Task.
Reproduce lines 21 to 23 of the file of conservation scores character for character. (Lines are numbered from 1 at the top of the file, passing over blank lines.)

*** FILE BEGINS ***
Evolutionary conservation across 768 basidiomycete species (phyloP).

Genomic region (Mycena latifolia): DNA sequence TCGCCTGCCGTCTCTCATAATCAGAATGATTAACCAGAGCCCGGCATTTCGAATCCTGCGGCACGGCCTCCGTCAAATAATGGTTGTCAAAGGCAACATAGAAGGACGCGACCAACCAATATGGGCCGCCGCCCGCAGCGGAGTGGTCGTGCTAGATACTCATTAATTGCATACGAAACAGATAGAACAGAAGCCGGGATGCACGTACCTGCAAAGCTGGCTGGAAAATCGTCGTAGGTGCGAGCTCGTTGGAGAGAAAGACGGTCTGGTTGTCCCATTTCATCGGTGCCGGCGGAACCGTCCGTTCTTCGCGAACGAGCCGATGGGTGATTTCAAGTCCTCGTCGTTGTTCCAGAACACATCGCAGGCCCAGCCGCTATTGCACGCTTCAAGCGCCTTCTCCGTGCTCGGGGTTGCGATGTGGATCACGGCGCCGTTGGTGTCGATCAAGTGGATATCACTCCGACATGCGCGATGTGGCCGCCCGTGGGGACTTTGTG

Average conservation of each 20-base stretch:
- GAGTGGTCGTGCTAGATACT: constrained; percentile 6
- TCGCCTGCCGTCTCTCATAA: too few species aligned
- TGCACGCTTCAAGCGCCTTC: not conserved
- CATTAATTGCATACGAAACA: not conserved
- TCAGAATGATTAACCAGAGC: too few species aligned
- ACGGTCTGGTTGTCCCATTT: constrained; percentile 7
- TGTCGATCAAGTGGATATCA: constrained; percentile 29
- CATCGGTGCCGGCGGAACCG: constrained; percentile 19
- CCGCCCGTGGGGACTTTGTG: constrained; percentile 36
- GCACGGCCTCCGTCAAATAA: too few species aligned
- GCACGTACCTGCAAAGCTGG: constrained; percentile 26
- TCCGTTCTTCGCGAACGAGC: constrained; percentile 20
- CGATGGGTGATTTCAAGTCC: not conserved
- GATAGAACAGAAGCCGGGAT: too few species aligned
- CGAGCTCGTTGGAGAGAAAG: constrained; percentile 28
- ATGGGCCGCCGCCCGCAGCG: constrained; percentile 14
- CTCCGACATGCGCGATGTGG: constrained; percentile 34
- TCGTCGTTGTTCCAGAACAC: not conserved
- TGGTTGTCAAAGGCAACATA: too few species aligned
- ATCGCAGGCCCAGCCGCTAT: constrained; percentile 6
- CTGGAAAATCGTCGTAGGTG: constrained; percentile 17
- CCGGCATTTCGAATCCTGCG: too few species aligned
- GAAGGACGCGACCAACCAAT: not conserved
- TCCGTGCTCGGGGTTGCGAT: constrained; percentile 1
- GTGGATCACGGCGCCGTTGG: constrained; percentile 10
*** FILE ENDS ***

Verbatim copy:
- TCGTCGTTGTTCCAGAACAC: not conserved
- TGGTTGTCAAAGGCAACATA: too few species aligned
- ATCGCAGGCCCAGCCGCTAT: constrained; percentile 6